Radio and TV Marti, the U.S. government-sponsored broadcasts to Cuba, have failed to make an impact on the communist-led island and sometimes show a pro-Cuban bias in news reporting, a new Senate report said on Monday.
The city of Miami, Florida, is an oasis of swaying palm trees, white beaches, yachts and gigantic tour ships in the harbor, a handy monorail transit system that winds all through downtown, and boutiques and clubs in a trendy shopping plaza called Coconut Grove.
Last year, Brookings offered advice on how to con Cubans into accepting a "new" US policy to "advance the interests of the United States in seeking stable relationships based on common hemispheric values." Now, from the Brookings Institution, comes "U.S. Public Diplomacy for Cuba: Why It's Needed and How to Do It."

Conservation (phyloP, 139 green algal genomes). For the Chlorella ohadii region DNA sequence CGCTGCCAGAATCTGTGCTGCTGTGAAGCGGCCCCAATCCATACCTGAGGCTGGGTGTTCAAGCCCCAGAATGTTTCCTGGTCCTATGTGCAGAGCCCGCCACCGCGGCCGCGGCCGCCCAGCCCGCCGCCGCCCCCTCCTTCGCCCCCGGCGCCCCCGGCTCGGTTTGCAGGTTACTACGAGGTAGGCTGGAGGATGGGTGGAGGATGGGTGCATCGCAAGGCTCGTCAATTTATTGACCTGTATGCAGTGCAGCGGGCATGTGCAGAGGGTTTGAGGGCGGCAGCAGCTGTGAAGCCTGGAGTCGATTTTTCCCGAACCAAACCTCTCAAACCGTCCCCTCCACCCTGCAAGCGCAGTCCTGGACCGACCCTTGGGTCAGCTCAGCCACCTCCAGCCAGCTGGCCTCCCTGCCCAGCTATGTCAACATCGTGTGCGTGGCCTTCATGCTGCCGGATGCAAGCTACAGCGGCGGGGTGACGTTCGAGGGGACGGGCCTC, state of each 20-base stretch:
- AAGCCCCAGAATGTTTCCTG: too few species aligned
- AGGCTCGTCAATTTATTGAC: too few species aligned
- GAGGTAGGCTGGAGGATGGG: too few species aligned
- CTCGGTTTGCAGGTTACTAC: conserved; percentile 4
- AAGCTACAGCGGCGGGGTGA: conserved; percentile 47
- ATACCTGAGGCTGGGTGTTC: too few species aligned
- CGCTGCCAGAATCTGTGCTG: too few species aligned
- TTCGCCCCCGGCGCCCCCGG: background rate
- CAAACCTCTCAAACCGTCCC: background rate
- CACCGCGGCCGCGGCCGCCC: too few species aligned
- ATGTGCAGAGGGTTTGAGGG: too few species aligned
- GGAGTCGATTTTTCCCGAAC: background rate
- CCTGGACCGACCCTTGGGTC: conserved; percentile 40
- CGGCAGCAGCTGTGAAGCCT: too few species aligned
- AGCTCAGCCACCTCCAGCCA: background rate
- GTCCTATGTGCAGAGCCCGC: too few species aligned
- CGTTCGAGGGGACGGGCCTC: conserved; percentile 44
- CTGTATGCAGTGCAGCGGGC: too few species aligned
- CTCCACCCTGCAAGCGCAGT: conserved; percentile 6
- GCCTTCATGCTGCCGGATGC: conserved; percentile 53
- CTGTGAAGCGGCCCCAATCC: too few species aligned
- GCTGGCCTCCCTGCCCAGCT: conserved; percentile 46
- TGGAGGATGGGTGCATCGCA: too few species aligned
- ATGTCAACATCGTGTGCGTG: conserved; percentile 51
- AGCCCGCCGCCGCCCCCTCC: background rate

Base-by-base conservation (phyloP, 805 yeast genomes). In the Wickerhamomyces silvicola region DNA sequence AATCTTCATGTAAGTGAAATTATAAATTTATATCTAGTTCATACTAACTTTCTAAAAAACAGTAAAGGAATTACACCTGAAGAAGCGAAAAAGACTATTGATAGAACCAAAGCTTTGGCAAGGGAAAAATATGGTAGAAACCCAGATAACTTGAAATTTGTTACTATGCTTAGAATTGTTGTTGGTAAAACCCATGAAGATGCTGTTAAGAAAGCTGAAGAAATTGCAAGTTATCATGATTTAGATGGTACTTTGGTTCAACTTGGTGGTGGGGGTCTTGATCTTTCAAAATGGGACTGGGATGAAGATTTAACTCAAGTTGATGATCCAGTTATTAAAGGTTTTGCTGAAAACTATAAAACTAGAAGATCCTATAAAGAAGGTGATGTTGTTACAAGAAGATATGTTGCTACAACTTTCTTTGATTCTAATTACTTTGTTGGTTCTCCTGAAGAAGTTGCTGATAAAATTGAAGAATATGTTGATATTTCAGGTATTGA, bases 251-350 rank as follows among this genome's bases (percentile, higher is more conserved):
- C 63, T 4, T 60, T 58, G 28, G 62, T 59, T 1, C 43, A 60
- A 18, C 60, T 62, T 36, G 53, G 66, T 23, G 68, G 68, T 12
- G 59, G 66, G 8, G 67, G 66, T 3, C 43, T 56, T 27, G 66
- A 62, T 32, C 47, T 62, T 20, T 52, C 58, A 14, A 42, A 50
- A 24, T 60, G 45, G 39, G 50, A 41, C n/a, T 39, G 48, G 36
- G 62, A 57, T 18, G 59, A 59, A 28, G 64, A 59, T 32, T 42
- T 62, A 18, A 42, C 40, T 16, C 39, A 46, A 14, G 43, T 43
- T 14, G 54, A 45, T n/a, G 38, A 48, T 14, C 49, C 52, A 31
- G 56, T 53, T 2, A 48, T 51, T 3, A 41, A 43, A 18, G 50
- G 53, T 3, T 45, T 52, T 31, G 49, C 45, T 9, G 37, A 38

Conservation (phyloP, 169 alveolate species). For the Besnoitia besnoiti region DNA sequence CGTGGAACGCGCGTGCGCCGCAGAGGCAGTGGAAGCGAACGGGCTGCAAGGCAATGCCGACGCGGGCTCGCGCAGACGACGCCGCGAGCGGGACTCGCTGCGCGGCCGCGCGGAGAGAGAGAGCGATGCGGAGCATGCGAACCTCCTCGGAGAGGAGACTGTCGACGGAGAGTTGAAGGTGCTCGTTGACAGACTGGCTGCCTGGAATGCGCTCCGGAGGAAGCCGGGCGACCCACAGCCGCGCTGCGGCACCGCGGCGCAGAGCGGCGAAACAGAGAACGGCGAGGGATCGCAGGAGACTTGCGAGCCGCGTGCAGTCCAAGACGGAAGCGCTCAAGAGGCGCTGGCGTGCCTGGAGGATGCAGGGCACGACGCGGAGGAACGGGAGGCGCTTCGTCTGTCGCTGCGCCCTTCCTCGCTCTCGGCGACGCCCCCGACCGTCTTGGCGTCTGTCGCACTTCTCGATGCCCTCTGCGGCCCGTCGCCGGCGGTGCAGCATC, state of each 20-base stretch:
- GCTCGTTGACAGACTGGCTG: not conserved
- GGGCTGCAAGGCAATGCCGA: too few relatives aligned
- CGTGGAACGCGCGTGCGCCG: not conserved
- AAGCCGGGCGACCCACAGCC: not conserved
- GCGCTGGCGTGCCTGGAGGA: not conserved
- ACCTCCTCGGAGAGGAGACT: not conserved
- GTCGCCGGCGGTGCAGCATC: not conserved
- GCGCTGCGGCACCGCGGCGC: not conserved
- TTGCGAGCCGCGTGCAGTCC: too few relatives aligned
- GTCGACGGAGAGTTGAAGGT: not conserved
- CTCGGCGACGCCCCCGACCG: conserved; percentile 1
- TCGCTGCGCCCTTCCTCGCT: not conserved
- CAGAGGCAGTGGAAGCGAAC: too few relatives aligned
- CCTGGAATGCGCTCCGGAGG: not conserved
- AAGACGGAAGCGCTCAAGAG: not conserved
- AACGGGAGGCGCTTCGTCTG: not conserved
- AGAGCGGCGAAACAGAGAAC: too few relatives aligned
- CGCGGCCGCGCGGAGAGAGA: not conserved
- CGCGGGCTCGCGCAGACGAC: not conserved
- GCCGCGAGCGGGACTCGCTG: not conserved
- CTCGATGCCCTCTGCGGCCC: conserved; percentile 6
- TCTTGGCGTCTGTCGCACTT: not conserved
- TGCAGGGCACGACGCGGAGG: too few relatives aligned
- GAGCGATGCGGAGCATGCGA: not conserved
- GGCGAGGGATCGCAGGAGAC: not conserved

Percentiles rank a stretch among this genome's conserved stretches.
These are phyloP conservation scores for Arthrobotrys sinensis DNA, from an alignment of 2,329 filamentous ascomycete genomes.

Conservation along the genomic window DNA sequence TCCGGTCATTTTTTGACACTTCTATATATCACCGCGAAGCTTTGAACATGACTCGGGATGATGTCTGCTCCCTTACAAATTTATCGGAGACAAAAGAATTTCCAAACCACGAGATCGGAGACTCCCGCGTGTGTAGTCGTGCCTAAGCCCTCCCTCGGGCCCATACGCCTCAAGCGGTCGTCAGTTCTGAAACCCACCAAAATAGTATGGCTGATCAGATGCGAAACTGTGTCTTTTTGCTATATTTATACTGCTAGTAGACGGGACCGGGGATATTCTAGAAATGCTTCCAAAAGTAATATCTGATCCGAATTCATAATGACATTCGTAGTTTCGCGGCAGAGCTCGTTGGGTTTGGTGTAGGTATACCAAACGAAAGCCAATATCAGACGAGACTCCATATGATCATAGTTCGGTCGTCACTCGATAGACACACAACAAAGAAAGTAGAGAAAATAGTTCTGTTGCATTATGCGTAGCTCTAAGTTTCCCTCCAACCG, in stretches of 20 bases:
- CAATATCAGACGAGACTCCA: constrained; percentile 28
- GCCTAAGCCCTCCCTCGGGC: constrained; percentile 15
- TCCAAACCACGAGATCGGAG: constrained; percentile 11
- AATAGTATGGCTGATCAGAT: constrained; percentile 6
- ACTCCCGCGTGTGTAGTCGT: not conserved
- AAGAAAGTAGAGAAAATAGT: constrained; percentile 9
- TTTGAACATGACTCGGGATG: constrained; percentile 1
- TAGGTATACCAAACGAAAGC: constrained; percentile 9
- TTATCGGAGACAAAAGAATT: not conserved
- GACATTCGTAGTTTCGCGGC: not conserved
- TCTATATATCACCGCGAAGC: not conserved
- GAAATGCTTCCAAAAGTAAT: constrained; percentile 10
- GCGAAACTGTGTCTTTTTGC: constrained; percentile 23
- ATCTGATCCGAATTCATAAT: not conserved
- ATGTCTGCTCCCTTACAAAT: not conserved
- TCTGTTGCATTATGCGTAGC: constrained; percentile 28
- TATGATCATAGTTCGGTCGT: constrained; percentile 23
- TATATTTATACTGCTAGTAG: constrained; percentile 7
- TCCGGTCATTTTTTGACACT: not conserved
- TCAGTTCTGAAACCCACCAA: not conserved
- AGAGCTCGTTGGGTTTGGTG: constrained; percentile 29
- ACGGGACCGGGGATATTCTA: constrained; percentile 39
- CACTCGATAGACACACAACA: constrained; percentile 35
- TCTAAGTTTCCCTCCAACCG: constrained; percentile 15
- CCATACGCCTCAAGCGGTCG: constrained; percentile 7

Cuban and US diplomats have held a rare meeting at the United Nations that focused on aid efforts for quake-hit Haiti, Cuban Foreign Minister Bruno Rodriguez Parrilla said.
Pew Research Center
While Americans have an overwhelmingly negative view of Castro, attitudes in many Latin American countries are far more favorable to the longtime Cuban leader.
According to the Reuters news agency, "Cuba today started 24-hour jamming in Havana of Radio Marti, the United States' Spanish-language station transmitted from Miami, and said it would extend the jamming to the whole island."
That was back in May 1990.